This community, although in the midst of those who oppose all the benevolent plans of modern times, as their Minutes show, enter into them in a systematic manner, and with good success. They employ a domestic missionary within their own bounds, and in the surrounding regions a part or all the year.

This Association affixes the dates of its churches to its statistical tables; front this I learn that
The KETOCKTON CHURCH, 1755, J. T. Massey, 39 pastor, is the oldest in this connection.40
[p. 670]
BUCK MARSH, 1771, H. W. Dodge, pastor, is the next in point of age.

LONG BRANCH, 1786, B. Grimsley, pastor, and BETHEL, 1808, under the care of the same spiritual shepherd, are all the churches of any considerable size; the others are of recent origin.

Elders G. Love, T. Herndon, T. D. Herndon, and C. S. Adams, are all reported as resident members of the Long Branch church. The Bethel church is the largest in this body.41 Mr. Love, the clerk of this body, has sent me a file of the Minutes from the beginning. The churches are in the counties of Frederick, Fauquier, Loudon, Clark, &c.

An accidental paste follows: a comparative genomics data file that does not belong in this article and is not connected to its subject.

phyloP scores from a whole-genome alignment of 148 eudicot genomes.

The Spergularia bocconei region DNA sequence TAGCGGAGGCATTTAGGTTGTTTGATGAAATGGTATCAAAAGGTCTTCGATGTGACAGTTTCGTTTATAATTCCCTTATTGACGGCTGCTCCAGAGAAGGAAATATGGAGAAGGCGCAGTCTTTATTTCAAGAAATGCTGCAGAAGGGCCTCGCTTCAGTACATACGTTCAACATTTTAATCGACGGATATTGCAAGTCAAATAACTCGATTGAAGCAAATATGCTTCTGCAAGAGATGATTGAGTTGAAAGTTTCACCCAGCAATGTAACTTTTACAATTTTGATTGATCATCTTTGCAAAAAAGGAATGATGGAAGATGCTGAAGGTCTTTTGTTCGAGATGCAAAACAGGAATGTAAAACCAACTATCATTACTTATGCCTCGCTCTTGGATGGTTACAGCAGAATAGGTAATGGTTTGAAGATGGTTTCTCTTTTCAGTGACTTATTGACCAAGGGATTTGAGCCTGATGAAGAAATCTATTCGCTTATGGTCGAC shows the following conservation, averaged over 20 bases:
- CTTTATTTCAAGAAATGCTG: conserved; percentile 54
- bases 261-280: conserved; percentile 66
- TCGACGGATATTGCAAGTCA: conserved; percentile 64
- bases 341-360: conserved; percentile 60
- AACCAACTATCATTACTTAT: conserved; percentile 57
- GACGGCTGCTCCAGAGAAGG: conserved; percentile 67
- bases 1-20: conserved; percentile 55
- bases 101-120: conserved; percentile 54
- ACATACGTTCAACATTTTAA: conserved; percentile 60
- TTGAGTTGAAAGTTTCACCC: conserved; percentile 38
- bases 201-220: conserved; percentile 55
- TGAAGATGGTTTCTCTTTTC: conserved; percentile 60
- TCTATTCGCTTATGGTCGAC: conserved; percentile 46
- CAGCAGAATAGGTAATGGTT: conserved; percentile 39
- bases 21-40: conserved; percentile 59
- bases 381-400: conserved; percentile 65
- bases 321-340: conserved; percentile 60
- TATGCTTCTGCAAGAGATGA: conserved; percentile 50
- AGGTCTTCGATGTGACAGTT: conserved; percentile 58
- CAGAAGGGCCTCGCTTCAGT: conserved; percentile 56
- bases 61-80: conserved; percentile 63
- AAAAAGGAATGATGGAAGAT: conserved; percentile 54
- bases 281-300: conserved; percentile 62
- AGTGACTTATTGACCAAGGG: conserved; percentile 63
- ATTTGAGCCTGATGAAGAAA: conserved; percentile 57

This Association puts down on their Minutes the proportion of colored members to the whites, which are two-fifths of the whole. A number of the churches have none at all, and marry others but very few.



Was formed in 1819; it is in that part of Va. which lies opposite the District of Columbia, and two of its churches, viz., First Washington and Alexandria, are in that District. Some sketches of these communities have already been published; of the others I have not sufficient information to enable me to give any historical account of them. They are situated generally not far from the Potomac, in the counties of Stafford, Fairfax, London, &c.